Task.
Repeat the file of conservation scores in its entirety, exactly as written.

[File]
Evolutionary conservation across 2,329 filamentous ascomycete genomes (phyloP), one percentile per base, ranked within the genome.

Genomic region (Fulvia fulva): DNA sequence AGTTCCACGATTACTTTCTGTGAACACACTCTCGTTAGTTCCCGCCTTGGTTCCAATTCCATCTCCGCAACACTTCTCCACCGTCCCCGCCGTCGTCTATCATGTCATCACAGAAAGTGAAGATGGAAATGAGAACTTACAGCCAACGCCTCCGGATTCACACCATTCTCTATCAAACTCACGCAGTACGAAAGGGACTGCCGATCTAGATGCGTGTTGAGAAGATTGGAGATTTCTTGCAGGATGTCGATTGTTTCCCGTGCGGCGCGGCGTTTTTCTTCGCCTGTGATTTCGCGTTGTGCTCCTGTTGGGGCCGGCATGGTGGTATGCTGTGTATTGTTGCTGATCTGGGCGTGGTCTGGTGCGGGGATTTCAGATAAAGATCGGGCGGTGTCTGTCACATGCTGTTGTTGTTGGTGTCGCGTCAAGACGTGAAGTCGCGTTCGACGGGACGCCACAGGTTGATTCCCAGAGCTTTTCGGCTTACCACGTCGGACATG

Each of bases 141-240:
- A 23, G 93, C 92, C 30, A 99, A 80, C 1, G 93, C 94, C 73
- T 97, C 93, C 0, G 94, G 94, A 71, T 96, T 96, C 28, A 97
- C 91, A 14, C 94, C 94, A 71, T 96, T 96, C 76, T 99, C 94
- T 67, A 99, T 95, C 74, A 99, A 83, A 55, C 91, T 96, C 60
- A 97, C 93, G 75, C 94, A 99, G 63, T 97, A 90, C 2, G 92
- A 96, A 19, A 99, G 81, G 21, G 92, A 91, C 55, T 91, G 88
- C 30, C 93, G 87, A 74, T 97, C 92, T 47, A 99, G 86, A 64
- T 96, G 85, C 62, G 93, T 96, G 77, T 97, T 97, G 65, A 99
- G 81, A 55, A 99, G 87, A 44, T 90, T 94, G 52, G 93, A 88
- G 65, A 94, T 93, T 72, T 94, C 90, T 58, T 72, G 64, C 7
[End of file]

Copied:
Evolutionary conservation across 2,329 filamentous ascomycete genomes (phyloP), one percentile per base, ranked within the genome.

Genomic region (Fulvia fulva): DNA sequence AGTTCCACGATTACTTTCTGTGAACACACTCTCGTTAGTTCCCGCCTTGGTTCCAATTCCATCTCCGCAACACTTCTCCACCGTCCCCGCCGTCGTCTATCATGTCATCACAGAAAGTGAAGATGGAAATGAGAACTTACAGCCAACGCCTCCGGATTCACACCATTCTCTATCAAACTCACGCAGTACGAAAGGGACTGCCGATCTAGATGCGTGTTGAGAAGATTGGAGATTTCTTGCAGGATGTCGATTGTTTCCCGTGCGGCGCGGCGTTTTTCTTCGCCTGTGATTTCGCGTTGTGCTCCTGTTGGGGCCGGCATGGTGGTATGCTGTGTATTGTTGCTGATCTGGGCGTGGTCTGGTGCGGGGATTTCAGATAAAGATCGGGCGGTGTCTGTCACATGCTGTTGTTGTTGGTGTCGCGTCAAGACGTGAAGTCGCGTTCGACGGGACGCCACAGGTTGATTCCCAGAGCTTTTCGGCTTACCACGTCGGACATG

Each of bases 141-240:
- A 23, G 93, C 92, C 30, A 99, A 80, C 1, G 93, C 94, C 73
- T 97, C 93, C 0, G 94, G 94, A 71, T 96, T 96, C 28, A 97
- C 91, A 14, C 94, C 94, A 71, T 96, T 96, C 76, T 99, C 94
- T 67, A 99, T 95, C 74, A 99, A 83, A 55, C 91, T 96, C 60
- A 97, C 93, G 75, C 94, A 99, G 63, T 97, A 90, C 2, G 92
- A 96, A 19, A 99, G 81, G 21, G 92, A 91, C 55, T 91, G 88
- C 30, C 93, G 87, A 74, T 97, C 92, T 47, A 99, G 86, A 64
- T 96, G 85, C 62, G 93, T 96, G 77, T 97, T 97, G 65, A 99
- G 81, A 55, A 99, G 87, A 44, T 90, T 94, G 52, G 93, A 88
- G 65, A 94, T 93, T 72, T 94, C 90, T 58, T 72, G 64, C 7